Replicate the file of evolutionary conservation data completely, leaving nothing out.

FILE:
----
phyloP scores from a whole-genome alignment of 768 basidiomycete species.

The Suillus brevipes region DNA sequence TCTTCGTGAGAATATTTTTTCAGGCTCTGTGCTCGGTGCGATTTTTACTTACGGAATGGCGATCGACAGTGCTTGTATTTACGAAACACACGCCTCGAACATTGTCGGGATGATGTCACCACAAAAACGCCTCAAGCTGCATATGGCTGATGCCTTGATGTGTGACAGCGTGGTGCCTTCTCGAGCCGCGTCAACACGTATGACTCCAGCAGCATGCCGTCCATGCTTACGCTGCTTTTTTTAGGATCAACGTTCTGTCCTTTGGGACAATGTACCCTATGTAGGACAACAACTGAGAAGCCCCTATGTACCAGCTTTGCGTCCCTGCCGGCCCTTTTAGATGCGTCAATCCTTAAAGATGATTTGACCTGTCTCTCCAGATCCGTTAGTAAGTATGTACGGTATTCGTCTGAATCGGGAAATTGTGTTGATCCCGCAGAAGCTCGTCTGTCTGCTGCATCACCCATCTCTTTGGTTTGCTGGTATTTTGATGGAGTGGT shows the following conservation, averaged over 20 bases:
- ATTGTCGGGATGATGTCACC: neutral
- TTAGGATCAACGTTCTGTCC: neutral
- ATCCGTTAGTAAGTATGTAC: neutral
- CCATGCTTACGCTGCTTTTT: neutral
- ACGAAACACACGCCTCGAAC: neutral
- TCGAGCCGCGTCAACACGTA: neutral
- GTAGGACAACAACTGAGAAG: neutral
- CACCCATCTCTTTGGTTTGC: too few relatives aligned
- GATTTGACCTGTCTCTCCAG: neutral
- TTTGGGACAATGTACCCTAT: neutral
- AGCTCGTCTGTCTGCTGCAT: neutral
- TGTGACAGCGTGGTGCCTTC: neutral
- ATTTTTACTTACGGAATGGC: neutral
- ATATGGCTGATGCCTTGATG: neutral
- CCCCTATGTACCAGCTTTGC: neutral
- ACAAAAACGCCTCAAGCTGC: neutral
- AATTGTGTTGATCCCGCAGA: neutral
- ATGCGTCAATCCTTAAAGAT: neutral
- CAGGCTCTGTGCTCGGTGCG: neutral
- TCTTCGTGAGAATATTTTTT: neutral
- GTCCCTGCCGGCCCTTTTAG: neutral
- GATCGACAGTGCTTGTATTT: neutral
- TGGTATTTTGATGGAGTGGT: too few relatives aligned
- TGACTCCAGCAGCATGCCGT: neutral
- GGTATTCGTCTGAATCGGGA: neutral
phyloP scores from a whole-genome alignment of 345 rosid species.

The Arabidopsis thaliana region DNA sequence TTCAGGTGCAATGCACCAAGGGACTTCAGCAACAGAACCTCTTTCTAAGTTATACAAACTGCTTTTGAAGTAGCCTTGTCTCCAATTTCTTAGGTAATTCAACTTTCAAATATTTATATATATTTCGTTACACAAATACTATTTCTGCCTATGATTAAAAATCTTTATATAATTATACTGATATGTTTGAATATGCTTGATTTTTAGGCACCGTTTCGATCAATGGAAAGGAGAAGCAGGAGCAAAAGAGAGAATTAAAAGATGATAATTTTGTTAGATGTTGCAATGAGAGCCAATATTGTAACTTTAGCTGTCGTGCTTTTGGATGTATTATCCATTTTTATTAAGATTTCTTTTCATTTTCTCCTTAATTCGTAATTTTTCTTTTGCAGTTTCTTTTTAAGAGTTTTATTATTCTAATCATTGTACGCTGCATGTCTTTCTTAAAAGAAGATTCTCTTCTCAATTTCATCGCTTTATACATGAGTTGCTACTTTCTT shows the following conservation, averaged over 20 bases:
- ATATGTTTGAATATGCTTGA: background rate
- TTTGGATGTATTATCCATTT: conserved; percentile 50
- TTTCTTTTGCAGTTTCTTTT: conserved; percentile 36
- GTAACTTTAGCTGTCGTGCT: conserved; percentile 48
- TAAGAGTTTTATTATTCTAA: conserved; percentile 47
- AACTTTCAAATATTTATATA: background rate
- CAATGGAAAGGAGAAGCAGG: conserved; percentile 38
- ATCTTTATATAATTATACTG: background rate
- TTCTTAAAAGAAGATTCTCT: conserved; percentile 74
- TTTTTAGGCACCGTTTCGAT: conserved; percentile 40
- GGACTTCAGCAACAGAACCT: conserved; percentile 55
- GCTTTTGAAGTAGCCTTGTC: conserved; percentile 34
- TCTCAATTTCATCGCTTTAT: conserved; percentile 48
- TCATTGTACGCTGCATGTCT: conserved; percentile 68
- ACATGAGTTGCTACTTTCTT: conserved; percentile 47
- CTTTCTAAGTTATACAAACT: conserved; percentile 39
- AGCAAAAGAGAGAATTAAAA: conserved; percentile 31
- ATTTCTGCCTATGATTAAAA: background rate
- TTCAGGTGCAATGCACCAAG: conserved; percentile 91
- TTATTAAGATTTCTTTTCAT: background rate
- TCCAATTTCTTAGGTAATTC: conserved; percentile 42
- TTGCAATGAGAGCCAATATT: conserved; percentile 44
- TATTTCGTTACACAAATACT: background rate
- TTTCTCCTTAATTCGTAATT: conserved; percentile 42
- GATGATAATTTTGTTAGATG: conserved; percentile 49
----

phyloP scores from a whole-genome alignment of 768 basidiomycete species.

The Suillus brevipes region DNA sequence TCTTCGTGAGAATATTTTTTCAGGCTCTGTGCTCGGTGCGATTTTTACTTACGGAATGGCGATCGACAGTGCTTGTATTTACGAAACACACGCCTCGAACATTGTCGGGATGATGTCACCACAAAAACGCCTCAAGCTGCATATGGCTGATGCCTTGATGTGTGACAGCGTGGTGCCTTCTCGAGCCGCGTCAACACGTATGACTCCAGCAGCATGCCGTCCATGCTTACGCTGCTTTTTTTAGGATCAACGTTCTGTCCTTTGGGACAATGTACCCTATGTAGGACAACAACTGAGAAGCCCCTATGTACCAGCTTTGCGTCCCTGCCGGCCCTTTTAGATGCGTCAATCCTTAAAGATGATTTGACCTGTCTCTCCAGATCCGTTAGTAAGTATGTACGGTATTCGTCTGAATCGGGAAATTGTGTTGATCCCGCAGAAGCTCGTCTGTCTGCTGCATCACCCATCTCTTTGGTTTGCTGGTATTTTGATGGAGTGGT shows the following conservation, averaged over 20 bases:
- ATTGTCGGGATGATGTCACC: neutral
- TTAGGATCAACGTTCTGTCC: neutral
- ATCCGTTAGTAAGTATGTAC: neutral
- CCATGCTTACGCTGCTTTTT: neutral
- ACGAAACACACGCCTCGAAC: neutral
- TCGAGCCGCGTCAACACGTA: neutral
- GTAGGACAACAACTGAGAAG: neutral
- CACCCATCTCTTTGGTTTGC: too few relatives aligned
- GATTTGACCTGTCTCTCCAG: neutral
- TTTGGGACAATGTACCCTAT: neutral
- AGCTCGTCTGTCTGCTGCAT: neutral
- TGTGACAGCGTGGTGCCTTC: neutral
- ATTTTTACTTACGGAATGGC: neutral
- ATATGGCTGATGCCTTGATG: neutral
- CCCCTATGTACCAGCTTTGC: neutral
- ACAAAAACGCCTCAAGCTGC: neutral
- AATTGTGTTGATCCCGCAGA: neutral
- ATGCGTCAATCCTTAAAGAT: neutral
- CAGGCTCTGTGCTCGGTGCG: neutral
- TCTTCGTGAGAATATTTTTT: neutral
- GTCCCTGCCGGCCCTTTTAG: neutral
- GATCGACAGTGCTTGTATTT: neutral
- TGGTATTTTGATGGAGTGGT: too few relatives aligned
- TGACTCCAGCAGCATGCCGT: neutral
- GGTATTCGTCTGAATCGGGA: neutral
phyloP scores from a whole-genome alignment of 345 rosid species.

The Arabidopsis thaliana region DNA sequence TTCAGGTGCAATGCACCAAGGGACTTCAGCAACAGAACCTCTTTCTAAGTTATACAAACTGCTTTTGAAGTAGCCTTGTCTCCAATTTCTTAGGTAATTCAACTTTCAAATATTTATATATATTTCGTTACACAAATACTATTTCTGCCTATGATTAAAAATCTTTATATAATTATACTGATATGTTTGAATATGCTTGATTTTTAGGCACCGTTTCGATCAATGGAAAGGAGAAGCAGGAGCAAAAGAGAGAATTAAAAGATGATAATTTTGTTAGATGTTGCAATGAGAGCCAATATTGTAACTTTAGCTGTCGTGCTTTTGGATGTATTATCCATTTTTATTAAGATTTCTTTTCATTTTCTCCTTAATTCGTAATTTTTCTTTTGCAGTTTCTTTTTAAGAGTTTTATTATTCTAATCATTGTACGCTGCATGTCTTTCTTAAAAGAAGATTCTCTTCTCAATTTCATCGCTTTATACATGAGTTGCTACTTTCTT shows the following conservation, averaged over 20 bases:
- ATATGTTTGAATATGCTTGA: background rate
- TTTGGATGTATTATCCATTT: conserved; percentile 50
- TTTCTTTTGCAGTTTCTTTT: conserved; percentile 36
- GTAACTTTAGCTGTCGTGCT: conserved; percentile 48
- TAAGAGTTTTATTATTCTAA: conserved; percentile 47
- AACTTTCAAATATTTATATA: background rate
- CAATGGAAAGGAGAAGCAGG: conserved; percentile 38
- ATCTTTATATAATTATACTG: background rate
- TTCTTAAAAGAAGATTCTCT: conserved; percentile 74
- TTTTTAGGCACCGTTTCGAT: conserved; percentile 40
- GGACTTCAGCAACAGAACCT: conserved; percentile 55
- GCTTTTGAAGTAGCCTTGTC: conserved; percentile 34
- TCTCAATTTCATCGCTTTAT: conserved; percentile 48
- TCATTGTACGCTGCATGTCT: conserved; percentile 68
- ACATGAGTTGCTACTTTCTT: conserved; percentile 47
- CTTTCTAAGTTATACAAACT: conserved; percentile 39
- AGCAAAAGAGAGAATTAAAA: conserved; percentile 31
- ATTTCTGCCTATGATTAAAA: background rate
- TTCAGGTGCAATGCACCAAG: conserved; percentile 91
- TTATTAAGATTTCTTTTCAT: background rate
- TCCAATTTCTTAGGTAATTC: conserved; percentile 42
- TTGCAATGAGAGCCAATATT: conserved; percentile 44
- TATTTCGTTACACAAATACT: background rate
- TTTCTCCTTAATTCGTAATT: conserved; percentile 42
- GATGATAATTTTGTTAGATG: conserved; percentile 49